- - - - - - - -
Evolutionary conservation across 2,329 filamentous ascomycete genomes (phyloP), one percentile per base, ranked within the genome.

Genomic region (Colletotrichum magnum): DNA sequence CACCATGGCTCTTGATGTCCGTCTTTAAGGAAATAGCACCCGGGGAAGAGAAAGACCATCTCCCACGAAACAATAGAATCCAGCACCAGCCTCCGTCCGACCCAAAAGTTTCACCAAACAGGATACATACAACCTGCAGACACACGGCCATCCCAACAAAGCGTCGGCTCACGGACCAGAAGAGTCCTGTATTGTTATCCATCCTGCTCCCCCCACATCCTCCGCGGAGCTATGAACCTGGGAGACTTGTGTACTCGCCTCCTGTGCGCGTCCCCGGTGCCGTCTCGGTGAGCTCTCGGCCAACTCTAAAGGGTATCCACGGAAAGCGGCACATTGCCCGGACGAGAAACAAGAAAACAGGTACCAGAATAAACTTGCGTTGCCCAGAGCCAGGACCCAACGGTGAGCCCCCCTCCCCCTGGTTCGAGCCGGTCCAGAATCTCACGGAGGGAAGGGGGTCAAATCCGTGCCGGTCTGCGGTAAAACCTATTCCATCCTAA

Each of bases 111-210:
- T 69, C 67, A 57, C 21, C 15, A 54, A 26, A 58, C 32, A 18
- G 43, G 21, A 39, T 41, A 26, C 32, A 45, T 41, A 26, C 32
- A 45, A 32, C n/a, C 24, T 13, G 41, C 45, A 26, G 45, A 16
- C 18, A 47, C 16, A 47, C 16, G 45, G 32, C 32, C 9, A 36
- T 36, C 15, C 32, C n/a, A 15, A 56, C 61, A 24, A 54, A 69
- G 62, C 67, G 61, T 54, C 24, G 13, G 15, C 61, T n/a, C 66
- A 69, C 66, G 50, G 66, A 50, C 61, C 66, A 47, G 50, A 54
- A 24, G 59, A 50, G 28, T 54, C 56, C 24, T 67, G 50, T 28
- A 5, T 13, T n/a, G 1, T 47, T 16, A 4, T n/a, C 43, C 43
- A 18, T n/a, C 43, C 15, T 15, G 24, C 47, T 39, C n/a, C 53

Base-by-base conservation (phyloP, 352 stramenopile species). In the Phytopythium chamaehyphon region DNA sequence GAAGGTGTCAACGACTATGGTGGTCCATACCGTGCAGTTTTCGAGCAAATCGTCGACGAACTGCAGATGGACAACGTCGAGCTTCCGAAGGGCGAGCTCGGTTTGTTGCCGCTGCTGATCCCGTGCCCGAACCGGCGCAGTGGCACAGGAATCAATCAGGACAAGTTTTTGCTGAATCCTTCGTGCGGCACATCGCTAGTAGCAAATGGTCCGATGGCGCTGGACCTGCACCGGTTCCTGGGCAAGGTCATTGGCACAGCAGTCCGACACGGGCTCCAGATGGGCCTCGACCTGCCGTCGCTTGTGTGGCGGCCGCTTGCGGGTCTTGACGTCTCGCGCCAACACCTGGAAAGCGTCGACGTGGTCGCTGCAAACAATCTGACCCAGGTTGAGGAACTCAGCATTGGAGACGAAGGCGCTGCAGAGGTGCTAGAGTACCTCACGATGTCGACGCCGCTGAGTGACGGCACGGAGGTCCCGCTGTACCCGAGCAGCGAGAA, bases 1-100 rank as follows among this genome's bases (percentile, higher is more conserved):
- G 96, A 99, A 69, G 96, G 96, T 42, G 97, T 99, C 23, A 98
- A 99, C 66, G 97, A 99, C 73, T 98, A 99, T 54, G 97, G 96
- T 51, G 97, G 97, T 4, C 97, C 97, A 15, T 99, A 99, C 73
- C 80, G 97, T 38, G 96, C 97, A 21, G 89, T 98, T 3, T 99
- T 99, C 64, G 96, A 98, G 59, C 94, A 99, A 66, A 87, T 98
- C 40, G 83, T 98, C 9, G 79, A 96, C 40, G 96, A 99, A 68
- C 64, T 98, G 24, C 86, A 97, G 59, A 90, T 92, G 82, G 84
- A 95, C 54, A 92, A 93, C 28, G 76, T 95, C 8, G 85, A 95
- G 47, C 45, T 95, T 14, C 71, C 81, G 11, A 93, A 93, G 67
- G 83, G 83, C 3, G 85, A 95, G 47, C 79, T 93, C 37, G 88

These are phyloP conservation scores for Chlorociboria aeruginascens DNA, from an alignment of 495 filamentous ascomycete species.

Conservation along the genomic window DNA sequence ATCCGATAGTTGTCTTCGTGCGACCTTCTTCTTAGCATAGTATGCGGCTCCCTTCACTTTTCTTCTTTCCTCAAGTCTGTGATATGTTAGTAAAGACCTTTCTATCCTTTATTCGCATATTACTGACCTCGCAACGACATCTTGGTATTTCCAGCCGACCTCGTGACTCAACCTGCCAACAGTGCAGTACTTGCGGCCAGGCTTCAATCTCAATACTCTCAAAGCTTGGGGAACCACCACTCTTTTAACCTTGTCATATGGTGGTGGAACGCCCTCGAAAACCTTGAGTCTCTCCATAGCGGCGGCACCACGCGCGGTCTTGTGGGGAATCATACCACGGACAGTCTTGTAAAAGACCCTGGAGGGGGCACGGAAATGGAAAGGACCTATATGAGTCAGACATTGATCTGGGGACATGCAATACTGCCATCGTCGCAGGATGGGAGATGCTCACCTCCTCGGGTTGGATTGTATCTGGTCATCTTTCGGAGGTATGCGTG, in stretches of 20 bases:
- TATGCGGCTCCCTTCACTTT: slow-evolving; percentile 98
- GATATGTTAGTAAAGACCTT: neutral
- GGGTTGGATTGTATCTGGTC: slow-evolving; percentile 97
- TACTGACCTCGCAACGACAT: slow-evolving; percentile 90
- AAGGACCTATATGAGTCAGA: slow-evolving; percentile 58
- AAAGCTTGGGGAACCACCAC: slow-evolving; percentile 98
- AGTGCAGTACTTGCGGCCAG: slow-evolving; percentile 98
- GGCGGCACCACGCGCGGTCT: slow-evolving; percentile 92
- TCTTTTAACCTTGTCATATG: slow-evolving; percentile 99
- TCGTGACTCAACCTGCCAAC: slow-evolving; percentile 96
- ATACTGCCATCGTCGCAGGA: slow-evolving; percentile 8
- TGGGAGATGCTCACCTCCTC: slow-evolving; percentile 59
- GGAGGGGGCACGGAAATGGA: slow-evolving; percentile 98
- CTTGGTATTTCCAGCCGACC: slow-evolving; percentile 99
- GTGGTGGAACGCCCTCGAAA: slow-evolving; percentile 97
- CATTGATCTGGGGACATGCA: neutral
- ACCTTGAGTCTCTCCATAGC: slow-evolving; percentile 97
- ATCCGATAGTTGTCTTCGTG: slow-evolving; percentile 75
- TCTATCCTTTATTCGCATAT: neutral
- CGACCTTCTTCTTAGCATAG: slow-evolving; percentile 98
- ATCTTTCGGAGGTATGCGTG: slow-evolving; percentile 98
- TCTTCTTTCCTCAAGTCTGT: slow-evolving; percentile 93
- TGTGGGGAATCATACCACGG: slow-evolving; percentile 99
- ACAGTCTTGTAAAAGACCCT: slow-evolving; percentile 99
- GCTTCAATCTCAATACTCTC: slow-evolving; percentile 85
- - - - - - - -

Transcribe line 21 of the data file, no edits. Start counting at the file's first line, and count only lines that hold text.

- C 64, T 98, G 24, C 86, A 97, G 59, A 90, T 92, G 82, G 84